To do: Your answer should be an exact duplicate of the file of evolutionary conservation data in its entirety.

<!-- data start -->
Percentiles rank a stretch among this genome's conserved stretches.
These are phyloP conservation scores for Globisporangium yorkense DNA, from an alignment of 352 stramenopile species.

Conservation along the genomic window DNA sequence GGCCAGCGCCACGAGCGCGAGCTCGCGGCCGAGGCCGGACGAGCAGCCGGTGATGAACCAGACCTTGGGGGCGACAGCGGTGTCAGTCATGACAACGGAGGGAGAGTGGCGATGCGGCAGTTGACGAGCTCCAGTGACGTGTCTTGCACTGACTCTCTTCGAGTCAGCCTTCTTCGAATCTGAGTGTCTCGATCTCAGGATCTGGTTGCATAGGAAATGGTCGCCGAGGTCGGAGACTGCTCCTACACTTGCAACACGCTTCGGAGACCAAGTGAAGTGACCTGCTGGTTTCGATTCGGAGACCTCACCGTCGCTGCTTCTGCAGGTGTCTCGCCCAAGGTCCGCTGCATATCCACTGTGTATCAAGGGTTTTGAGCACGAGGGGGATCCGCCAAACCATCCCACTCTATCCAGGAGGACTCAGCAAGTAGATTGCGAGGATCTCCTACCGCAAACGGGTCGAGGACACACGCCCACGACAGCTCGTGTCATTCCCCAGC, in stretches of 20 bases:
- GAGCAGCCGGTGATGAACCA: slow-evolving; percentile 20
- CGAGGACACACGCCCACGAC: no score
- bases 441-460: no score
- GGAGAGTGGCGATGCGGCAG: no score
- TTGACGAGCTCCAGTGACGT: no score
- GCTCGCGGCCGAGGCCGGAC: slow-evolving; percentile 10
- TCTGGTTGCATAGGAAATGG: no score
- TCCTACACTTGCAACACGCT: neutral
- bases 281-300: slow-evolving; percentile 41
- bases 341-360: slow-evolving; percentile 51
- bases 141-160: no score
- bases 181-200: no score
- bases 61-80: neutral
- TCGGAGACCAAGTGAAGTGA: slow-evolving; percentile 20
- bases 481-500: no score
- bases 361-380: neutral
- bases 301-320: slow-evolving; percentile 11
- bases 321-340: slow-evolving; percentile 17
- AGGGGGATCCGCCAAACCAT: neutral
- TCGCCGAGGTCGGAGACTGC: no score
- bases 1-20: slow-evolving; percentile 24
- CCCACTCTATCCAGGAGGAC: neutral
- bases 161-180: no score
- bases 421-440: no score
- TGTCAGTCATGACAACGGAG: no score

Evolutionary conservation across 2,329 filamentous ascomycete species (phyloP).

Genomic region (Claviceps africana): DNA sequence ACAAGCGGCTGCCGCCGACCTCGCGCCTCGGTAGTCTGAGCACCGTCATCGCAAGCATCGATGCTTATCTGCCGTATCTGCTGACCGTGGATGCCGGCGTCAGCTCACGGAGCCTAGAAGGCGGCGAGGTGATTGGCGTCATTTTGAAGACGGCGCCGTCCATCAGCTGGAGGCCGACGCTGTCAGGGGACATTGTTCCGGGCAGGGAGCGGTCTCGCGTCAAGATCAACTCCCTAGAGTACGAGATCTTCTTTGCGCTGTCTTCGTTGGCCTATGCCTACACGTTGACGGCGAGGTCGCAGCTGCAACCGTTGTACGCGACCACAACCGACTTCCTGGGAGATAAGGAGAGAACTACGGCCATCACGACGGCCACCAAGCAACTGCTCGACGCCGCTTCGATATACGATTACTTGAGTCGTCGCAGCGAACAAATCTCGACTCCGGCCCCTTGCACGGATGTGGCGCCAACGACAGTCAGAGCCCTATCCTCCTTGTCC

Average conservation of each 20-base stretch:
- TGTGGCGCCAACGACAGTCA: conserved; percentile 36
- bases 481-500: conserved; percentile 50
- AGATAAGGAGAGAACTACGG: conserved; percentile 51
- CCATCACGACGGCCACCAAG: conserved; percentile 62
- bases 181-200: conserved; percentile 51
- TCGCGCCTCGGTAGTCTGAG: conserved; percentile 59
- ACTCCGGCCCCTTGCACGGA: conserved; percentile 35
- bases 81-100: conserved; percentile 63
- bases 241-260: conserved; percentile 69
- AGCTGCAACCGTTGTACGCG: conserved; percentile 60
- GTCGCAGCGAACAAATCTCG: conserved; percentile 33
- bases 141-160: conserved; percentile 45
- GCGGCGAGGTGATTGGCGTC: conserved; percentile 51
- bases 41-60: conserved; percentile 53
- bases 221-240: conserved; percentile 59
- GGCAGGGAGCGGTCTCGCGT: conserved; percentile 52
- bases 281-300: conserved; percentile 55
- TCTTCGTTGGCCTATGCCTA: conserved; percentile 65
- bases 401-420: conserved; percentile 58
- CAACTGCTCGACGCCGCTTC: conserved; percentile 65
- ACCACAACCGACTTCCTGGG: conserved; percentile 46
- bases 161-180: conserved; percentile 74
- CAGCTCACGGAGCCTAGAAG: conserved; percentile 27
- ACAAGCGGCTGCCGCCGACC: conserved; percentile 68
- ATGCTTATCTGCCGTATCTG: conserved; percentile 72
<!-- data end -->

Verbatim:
Percentiles rank a stretch among this genome's conserved stretches.
These are phyloP conservation scores for Globisporangium yorkense DNA, from an alignment of 352 stramenopile species.

Conservation along the genomic window DNA sequence GGCCAGCGCCACGAGCGCGAGCTCGCGGCCGAGGCCGGACGAGCAGCCGGTGATGAACCAGACCTTGGGGGCGACAGCGGTGTCAGTCATGACAACGGAGGGAGAGTGGCGATGCGGCAGTTGACGAGCTCCAGTGACGTGTCTTGCACTGACTCTCTTCGAGTCAGCCTTCTTCGAATCTGAGTGTCTCGATCTCAGGATCTGGTTGCATAGGAAATGGTCGCCGAGGTCGGAGACTGCTCCTACACTTGCAACACGCTTCGGAGACCAAGTGAAGTGACCTGCTGGTTTCGATTCGGAGACCTCACCGTCGCTGCTTCTGCAGGTGTCTCGCCCAAGGTCCGCTGCATATCCACTGTGTATCAAGGGTTTTGAGCACGAGGGGGATCCGCCAAACCATCCCACTCTATCCAGGAGGACTCAGCAAGTAGATTGCGAGGATCTCCTACCGCAAACGGGTCGAGGACACACGCCCACGACAGCTCGTGTCATTCCCCAGC, in stretches of 20 bases:
- GAGCAGCCGGTGATGAACCA: slow-evolving; percentile 20
- CGAGGACACACGCCCACGAC: no score
- bases 441-460: no score
- GGAGAGTGGCGATGCGGCAG: no score
- TTGACGAGCTCCAGTGACGT: no score
- GCTCGCGGCCGAGGCCGGAC: slow-evolving; percentile 10
- TCTGGTTGCATAGGAAATGG: no score
- TCCTACACTTGCAACACGCT: neutral
- bases 281-300: slow-evolving; percentile 41
- bases 341-360: slow-evolving; percentile 51
- bases 141-160: no score
- bases 181-200: no score
- bases 61-80: neutral
- TCGGAGACCAAGTGAAGTGA: slow-evolving; percentile 20
- bases 481-500: no score
- bases 361-380: neutral
- bases 301-320: slow-evolving; percentile 11
- bases 321-340: slow-evolving; percentile 17
- AGGGGGATCCGCCAAACCAT: neutral
- TCGCCGAGGTCGGAGACTGC: no score
- bases 1-20: slow-evolving; percentile 24
- CCCACTCTATCCAGGAGGAC: neutral
- bases 161-180: no score
- bases 421-440: no score
- TGTCAGTCATGACAACGGAG: no score

Evolutionary conservation across 2,329 filamentous ascomycete species (phyloP).

Genomic region (Claviceps africana): DNA sequence ACAAGCGGCTGCCGCCGACCTCGCGCCTCGGTAGTCTGAGCACCGTCATCGCAAGCATCGATGCTTATCTGCCGTATCTGCTGACCGTGGATGCCGGCGTCAGCTCACGGAGCCTAGAAGGCGGCGAGGTGATTGGCGTCATTTTGAAGACGGCGCCGTCCATCAGCTGGAGGCCGACGCTGTCAGGGGACATTGTTCCGGGCAGGGAGCGGTCTCGCGTCAAGATCAACTCCCTAGAGTACGAGATCTTCTTTGCGCTGTCTTCGTTGGCCTATGCCTACACGTTGACGGCGAGGTCGCAGCTGCAACCGTTGTACGCGACCACAACCGACTTCCTGGGAGATAAGGAGAGAACTACGGCCATCACGACGGCCACCAAGCAACTGCTCGACGCCGCTTCGATATACGATTACTTGAGTCGTCGCAGCGAACAAATCTCGACTCCGGCCCCTTGCACGGATGTGGCGCCAACGACAGTCAGAGCCCTATCCTCCTTGTCC

Average conservation of each 20-base stretch:
- TGTGGCGCCAACGACAGTCA: conserved; percentile 36
- bases 481-500: conserved; percentile 50
- AGATAAGGAGAGAACTACGG: conserved; percentile 51
- CCATCACGACGGCCACCAAG: conserved; percentile 62
- bases 181-200: conserved; percentile 51
- TCGCGCCTCGGTAGTCTGAG: conserved; percentile 59
- ACTCCGGCCCCTTGCACGGA: conserved; percentile 35
- bases 81-100: conserved; percentile 63
- bases 241-260: conserved; percentile 69
- AGCTGCAACCGTTGTACGCG: conserved; percentile 60
- GTCGCAGCGAACAAATCTCG: conserved; percentile 33
- bases 141-160: conserved; percentile 45
- GCGGCGAGGTGATTGGCGTC: conserved; percentile 51
- bases 41-60: conserved; percentile 53
- bases 221-240: conserved; percentile 59
- GGCAGGGAGCGGTCTCGCGT: conserved; percentile 52
- bases 281-300: conserved; percentile 55
- TCTTCGTTGGCCTATGCCTA: conserved; percentile 65
- bases 401-420: conserved; percentile 58
- CAACTGCTCGACGCCGCTTC: conserved; percentile 65
- ACCACAACCGACTTCCTGGG: conserved; percentile 46
- bases 161-180: conserved; percentile 74
- CAGCTCACGGAGCCTAGAAG: conserved; percentile 27
- ACAAGCGGCTGCCGCCGACC: conserved; percentile 68
- ATGCTTATCTGCCGTATCTG: conserved; percentile 72